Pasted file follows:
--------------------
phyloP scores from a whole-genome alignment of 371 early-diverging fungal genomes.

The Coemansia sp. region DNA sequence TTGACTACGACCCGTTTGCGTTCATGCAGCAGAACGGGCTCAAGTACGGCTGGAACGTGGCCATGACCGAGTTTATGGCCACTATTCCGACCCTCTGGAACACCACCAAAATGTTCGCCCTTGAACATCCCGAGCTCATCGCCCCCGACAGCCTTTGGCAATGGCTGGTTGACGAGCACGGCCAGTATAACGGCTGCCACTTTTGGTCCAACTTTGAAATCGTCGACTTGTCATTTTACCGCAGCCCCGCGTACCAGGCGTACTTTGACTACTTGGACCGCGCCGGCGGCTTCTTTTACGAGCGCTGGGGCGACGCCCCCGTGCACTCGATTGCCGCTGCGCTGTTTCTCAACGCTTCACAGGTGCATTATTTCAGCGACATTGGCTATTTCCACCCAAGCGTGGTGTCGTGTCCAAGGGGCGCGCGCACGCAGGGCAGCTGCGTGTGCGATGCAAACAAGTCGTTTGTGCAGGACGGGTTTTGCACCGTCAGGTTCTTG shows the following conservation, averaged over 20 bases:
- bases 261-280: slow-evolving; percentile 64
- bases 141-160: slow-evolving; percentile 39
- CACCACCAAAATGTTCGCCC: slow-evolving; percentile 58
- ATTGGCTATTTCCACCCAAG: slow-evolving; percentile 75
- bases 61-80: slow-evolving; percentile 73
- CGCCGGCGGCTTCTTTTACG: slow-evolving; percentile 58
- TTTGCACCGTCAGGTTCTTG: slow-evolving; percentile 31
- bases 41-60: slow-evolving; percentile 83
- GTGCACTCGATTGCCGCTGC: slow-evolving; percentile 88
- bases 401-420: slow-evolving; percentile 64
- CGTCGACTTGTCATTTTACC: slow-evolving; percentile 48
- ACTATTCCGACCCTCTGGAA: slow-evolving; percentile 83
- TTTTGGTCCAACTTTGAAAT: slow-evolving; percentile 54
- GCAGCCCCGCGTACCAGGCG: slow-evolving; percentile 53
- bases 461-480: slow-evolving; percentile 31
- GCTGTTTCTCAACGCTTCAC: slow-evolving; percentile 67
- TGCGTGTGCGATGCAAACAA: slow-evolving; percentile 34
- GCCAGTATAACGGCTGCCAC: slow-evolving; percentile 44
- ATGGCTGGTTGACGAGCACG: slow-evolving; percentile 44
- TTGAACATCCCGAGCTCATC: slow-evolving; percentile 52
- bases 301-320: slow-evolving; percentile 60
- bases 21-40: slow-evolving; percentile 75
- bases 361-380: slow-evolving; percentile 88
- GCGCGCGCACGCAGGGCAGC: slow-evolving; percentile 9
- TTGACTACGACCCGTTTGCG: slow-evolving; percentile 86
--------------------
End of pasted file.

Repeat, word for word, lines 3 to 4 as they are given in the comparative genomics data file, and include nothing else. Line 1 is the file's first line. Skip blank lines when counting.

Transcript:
- bases 261-280: slow-evolving; percentile 64
- bases 141-160: slow-evolving; percentile 39